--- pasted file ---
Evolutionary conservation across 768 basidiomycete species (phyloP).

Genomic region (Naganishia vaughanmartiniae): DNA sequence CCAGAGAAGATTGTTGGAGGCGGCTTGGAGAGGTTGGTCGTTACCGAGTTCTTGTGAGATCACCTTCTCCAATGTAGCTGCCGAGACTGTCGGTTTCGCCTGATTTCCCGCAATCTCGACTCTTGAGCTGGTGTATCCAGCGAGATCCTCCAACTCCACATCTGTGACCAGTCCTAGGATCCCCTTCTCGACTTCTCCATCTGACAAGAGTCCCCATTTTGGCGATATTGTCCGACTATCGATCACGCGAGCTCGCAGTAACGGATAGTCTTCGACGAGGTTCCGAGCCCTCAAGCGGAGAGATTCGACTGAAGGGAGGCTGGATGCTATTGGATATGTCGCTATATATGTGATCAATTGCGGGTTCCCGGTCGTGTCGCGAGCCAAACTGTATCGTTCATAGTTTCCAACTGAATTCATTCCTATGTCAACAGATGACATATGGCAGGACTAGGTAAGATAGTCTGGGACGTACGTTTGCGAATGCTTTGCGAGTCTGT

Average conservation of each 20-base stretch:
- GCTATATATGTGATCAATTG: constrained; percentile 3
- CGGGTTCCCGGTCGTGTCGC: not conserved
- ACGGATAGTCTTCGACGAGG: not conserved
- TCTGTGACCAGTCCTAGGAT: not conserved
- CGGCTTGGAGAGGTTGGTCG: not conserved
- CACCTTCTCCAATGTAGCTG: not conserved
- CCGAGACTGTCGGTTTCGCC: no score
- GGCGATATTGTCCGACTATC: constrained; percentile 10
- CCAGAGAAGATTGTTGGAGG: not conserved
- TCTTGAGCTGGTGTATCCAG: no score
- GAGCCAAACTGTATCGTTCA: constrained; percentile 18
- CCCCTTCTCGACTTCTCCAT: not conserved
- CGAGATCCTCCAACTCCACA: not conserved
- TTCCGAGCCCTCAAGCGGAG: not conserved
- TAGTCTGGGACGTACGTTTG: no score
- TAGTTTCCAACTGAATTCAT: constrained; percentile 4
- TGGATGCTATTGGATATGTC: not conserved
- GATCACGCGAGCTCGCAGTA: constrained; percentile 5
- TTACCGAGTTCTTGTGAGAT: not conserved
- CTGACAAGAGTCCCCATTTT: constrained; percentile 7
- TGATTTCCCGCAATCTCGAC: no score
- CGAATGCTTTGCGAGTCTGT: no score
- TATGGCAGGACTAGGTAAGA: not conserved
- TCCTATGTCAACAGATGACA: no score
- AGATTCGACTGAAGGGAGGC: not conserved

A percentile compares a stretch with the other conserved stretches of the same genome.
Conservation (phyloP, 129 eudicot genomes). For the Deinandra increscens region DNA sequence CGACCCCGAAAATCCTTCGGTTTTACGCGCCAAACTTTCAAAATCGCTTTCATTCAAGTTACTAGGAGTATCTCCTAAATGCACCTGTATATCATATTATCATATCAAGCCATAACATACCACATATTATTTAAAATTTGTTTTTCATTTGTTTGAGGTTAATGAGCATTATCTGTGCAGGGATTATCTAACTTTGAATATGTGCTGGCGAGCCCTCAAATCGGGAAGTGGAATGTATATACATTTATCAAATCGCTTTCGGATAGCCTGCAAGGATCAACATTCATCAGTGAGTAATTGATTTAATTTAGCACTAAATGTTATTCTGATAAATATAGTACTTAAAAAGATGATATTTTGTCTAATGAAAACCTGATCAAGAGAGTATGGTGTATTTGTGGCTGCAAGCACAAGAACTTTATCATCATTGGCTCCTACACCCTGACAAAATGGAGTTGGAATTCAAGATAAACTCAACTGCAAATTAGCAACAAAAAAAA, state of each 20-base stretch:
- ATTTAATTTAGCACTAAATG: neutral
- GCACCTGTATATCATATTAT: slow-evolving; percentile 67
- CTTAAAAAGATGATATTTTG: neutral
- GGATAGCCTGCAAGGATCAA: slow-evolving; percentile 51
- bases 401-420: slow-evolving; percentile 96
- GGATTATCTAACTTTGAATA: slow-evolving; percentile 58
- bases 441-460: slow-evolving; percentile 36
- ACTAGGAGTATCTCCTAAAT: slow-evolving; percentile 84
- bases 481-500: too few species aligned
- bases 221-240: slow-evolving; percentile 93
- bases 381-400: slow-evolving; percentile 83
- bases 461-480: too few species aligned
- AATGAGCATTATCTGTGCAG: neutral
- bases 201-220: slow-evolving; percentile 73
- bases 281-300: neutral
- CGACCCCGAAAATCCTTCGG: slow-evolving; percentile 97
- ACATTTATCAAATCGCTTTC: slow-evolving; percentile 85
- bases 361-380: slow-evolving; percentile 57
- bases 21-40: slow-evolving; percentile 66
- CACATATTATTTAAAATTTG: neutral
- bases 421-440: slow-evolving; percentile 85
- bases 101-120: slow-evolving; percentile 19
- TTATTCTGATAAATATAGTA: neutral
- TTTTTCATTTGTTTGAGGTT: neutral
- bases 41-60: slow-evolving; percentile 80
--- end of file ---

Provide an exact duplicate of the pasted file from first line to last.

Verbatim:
Evolutionary conservation across 768 basidiomycete species (phyloP).

Genomic region (Naganishia vaughanmartiniae): DNA sequence CCAGAGAAGATTGTTGGAGGCGGCTTGGAGAGGTTGGTCGTTACCGAGTTCTTGTGAGATCACCTTCTCCAATGTAGCTGCCGAGACTGTCGGTTTCGCCTGATTTCCCGCAATCTCGACTCTTGAGCTGGTGTATCCAGCGAGATCCTCCAACTCCACATCTGTGACCAGTCCTAGGATCCCCTTCTCGACTTCTCCATCTGACAAGAGTCCCCATTTTGGCGATATTGTCCGACTATCGATCACGCGAGCTCGCAGTAACGGATAGTCTTCGACGAGGTTCCGAGCCCTCAAGCGGAGAGATTCGACTGAAGGGAGGCTGGATGCTATTGGATATGTCGCTATATATGTGATCAATTGCGGGTTCCCGGTCGTGTCGCGAGCCAAACTGTATCGTTCATAGTTTCCAACTGAATTCATTCCTATGTCAACAGATGACATATGGCAGGACTAGGTAAGATAGTCTGGGACGTACGTTTGCGAATGCTTTGCGAGTCTGT

Average conservation of each 20-base stretch:
- GCTATATATGTGATCAATTG: constrained; percentile 3
- CGGGTTCCCGGTCGTGTCGC: not conserved
- ACGGATAGTCTTCGACGAGG: not conserved
- TCTGTGACCAGTCCTAGGAT: not conserved
- CGGCTTGGAGAGGTTGGTCG: not conserved
- CACCTTCTCCAATGTAGCTG: not conserved
- CCGAGACTGTCGGTTTCGCC: no score
- GGCGATATTGTCCGACTATC: constrained; percentile 10
- CCAGAGAAGATTGTTGGAGG: not conserved
- TCTTGAGCTGGTGTATCCAG: no score
- GAGCCAAACTGTATCGTTCA: constrained; percentile 18
- CCCCTTCTCGACTTCTCCAT: not conserved
- CGAGATCCTCCAACTCCACA: not conserved
- TTCCGAGCCCTCAAGCGGAG: not conserved
- TAGTCTGGGACGTACGTTTG: no score
- TAGTTTCCAACTGAATTCAT: constrained; percentile 4
- TGGATGCTATTGGATATGTC: not conserved
- GATCACGCGAGCTCGCAGTA: constrained; percentile 5
- TTACCGAGTTCTTGTGAGAT: not conserved
- CTGACAAGAGTCCCCATTTT: constrained; percentile 7
- TGATTTCCCGCAATCTCGAC: no score
- CGAATGCTTTGCGAGTCTGT: no score
- TATGGCAGGACTAGGTAAGA: not conserved
- TCCTATGTCAACAGATGACA: no score
- AGATTCGACTGAAGGGAGGC: not conserved

A percentile compares a stretch with the other conserved stretches of the same genome.
Conservation (phyloP, 129 eudicot genomes). For the Deinandra increscens region DNA sequence CGACCCCGAAAATCCTTCGGTTTTACGCGCCAAACTTTCAAAATCGCTTTCATTCAAGTTACTAGGAGTATCTCCTAAATGCACCTGTATATCATATTATCATATCAAGCCATAACATACCACATATTATTTAAAATTTGTTTTTCATTTGTTTGAGGTTAATGAGCATTATCTGTGCAGGGATTATCTAACTTTGAATATGTGCTGGCGAGCCCTCAAATCGGGAAGTGGAATGTATATACATTTATCAAATCGCTTTCGGATAGCCTGCAAGGATCAACATTCATCAGTGAGTAATTGATTTAATTTAGCACTAAATGTTATTCTGATAAATATAGTACTTAAAAAGATGATATTTTGTCTAATGAAAACCTGATCAAGAGAGTATGGTGTATTTGTGGCTGCAAGCACAAGAACTTTATCATCATTGGCTCCTACACCCTGACAAAATGGAGTTGGAATTCAAGATAAACTCAACTGCAAATTAGCAACAAAAAAAA, state of each 20-base stretch:
- ATTTAATTTAGCACTAAATG: neutral
- GCACCTGTATATCATATTAT: slow-evolving; percentile 67
- CTTAAAAAGATGATATTTTG: neutral
- GGATAGCCTGCAAGGATCAA: slow-evolving; percentile 51
- bases 401-420: slow-evolving; percentile 96
- GGATTATCTAACTTTGAATA: slow-evolving; percentile 58
- bases 441-460: slow-evolving; percentile 36
- ACTAGGAGTATCTCCTAAAT: slow-evolving; percentile 84
- bases 481-500: too few species aligned
- bases 221-240: slow-evolving; percentile 93
- bases 381-400: slow-evolving; percentile 83
- bases 461-480: too few species aligned
- AATGAGCATTATCTGTGCAG: neutral
- bases 201-220: slow-evolving; percentile 73
- bases 281-300: neutral
- CGACCCCGAAAATCCTTCGG: slow-evolving; percentile 97
- ACATTTATCAAATCGCTTTC: slow-evolving; percentile 85
- bases 361-380: slow-evolving; percentile 57
- bases 21-40: slow-evolving; percentile 66
- CACATATTATTTAAAATTTG: neutral
- bases 421-440: slow-evolving; percentile 85
- bases 101-120: slow-evolving; percentile 19
- TTATTCTGATAAATATAGTA: neutral
- TTTTTCATTTGTTTGAGGTT: neutral
- bases 41-60: slow-evolving; percentile 80